The government faces a bumpy ride over the next few months. The prime minister and a small group of ministers and officials have handled two big crises – the deliberate migrant push at Greece’s border with Turkey and the initial phase of the coronavirus – and these are successes no one can take away from the government, hard as they may try. They can’t say that everyone, including the international media, has been bought off to present the government in such a flattering light with regard to the health crisis. They have nothing to gain with their hateful criticism, saying that the government was too hasty with the lockdown on the one hand and too hasty with lifting it on the other.
The adrenaline rush from dealing with successive crises will soon be over and it will be followed in quick succession by a third crisis with no easy solutions.
Some government officials insist on continuing to paint a rosy picture of what lies ahead. Others still believe that tourism will bounce back this year, the virus will disappear into thin air in July and that the recession will be small. Either they are living in a parallel universe or they’re making mistakes that have proved fatal in the past. Tourism will not make a comeback and the recession will be steep.
Prime Minister Kyriakos Mitsotakis needs to be his usual self and present a candid picture of what lies ahead and what he proposes to do about it. The people know that the crisis is global and that Mitsotakis and his government are not responsible for the recession. The trouble will start when expectations that are being foolishly cultivated now are dashed and people start looking for someone to blame when they’re struggling to make ends meet come fall. The opposition, meanwhile, is banking on this anger.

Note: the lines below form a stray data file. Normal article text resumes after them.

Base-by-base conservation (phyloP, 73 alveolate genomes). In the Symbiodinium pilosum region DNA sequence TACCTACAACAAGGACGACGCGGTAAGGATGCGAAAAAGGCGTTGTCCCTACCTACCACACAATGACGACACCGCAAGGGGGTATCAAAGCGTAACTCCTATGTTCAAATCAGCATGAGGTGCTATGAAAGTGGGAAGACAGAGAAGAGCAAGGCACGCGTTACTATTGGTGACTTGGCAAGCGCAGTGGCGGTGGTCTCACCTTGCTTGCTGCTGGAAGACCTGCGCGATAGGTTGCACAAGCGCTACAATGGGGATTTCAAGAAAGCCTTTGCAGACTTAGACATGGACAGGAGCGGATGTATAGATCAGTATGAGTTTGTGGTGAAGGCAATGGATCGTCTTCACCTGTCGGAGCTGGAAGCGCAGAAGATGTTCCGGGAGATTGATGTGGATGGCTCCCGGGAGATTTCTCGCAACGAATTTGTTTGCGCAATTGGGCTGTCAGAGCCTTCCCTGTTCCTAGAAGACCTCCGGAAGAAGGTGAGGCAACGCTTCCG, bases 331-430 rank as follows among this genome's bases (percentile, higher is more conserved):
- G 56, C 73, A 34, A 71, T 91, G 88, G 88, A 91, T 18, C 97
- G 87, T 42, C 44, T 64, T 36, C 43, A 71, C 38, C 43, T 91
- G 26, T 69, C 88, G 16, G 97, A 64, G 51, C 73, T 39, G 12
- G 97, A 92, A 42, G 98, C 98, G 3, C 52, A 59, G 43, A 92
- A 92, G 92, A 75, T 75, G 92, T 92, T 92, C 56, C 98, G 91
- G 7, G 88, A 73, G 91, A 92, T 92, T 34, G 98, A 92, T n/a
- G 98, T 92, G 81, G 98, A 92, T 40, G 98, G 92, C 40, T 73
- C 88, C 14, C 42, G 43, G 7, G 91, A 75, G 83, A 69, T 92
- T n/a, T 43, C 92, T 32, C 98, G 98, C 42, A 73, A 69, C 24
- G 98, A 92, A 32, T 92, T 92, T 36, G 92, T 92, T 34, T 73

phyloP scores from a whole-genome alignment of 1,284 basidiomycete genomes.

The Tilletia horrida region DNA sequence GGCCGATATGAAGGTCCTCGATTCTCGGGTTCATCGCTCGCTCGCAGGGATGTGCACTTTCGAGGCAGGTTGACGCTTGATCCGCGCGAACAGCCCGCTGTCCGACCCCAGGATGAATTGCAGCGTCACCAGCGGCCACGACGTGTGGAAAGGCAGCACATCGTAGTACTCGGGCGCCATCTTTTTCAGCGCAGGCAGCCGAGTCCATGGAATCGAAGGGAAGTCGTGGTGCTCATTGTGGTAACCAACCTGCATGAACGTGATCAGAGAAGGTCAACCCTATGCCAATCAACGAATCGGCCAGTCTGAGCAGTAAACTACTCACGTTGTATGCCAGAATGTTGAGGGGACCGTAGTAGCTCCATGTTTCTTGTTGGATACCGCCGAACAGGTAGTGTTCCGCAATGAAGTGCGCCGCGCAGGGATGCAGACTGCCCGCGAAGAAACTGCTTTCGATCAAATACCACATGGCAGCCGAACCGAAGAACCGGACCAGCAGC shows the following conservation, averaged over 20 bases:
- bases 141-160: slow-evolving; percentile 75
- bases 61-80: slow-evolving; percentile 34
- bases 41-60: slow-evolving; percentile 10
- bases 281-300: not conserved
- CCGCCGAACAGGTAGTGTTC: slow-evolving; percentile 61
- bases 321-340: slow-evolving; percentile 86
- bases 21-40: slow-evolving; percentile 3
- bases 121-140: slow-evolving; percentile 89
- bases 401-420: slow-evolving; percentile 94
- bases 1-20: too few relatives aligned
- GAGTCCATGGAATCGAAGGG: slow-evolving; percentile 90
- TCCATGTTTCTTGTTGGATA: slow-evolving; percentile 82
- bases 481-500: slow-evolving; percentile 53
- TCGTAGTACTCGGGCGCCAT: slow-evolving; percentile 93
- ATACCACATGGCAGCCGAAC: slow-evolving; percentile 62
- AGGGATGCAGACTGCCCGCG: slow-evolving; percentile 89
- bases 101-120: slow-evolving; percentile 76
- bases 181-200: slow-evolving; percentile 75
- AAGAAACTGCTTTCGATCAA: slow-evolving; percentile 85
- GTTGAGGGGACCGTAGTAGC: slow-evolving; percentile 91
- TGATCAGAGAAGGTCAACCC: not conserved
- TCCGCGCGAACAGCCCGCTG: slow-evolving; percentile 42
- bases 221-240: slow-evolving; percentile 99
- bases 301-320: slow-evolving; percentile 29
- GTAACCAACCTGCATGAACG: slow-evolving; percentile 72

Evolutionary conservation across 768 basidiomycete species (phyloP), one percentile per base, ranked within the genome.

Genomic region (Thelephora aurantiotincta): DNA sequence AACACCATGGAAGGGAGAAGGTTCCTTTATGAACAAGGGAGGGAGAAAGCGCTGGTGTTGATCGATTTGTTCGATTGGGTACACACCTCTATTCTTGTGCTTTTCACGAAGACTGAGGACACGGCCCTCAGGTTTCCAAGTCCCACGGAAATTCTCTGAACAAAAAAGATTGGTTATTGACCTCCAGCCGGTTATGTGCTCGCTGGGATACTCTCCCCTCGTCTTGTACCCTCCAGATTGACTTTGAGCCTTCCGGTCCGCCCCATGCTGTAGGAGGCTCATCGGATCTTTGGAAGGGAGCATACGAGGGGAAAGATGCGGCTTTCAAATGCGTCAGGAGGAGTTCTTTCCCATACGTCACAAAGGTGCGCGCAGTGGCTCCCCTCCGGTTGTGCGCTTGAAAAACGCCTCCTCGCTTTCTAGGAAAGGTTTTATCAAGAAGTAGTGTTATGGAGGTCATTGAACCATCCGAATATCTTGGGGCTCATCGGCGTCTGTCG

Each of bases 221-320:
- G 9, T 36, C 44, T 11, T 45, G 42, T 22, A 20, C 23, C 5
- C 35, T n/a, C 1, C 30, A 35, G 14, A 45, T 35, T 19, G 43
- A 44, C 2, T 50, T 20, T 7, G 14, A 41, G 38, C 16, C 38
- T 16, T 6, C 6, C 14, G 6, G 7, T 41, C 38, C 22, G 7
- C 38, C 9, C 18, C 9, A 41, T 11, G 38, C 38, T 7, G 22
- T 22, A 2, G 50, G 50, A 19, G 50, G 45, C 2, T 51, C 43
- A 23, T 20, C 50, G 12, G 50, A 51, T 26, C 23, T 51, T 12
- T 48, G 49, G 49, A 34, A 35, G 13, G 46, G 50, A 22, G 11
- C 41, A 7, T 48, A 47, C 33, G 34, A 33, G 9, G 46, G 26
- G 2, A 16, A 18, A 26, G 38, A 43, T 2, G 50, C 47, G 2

The pressure on the government is huge. Every bankrupt business (including those that had been failing before the coronavirus) and every social group will demand handouts – and some ministers will say it’s Mitsotakis’ fault they’re not getting them. The prime minister is facing a gauntlet. Businesspeople and citizens are waiting for a clear practical plan – one that leaves no room for shenanigans. If a vaccine is discovered and the global economy improves, the economy can recover in a year.
In the meantime, Greece needs ministers who are committed, who work as a tightly knit disciplined team, and who don’t seek the populist limelight – a team that can take a deep breath, plunge into the stormy waters and come out on the other side.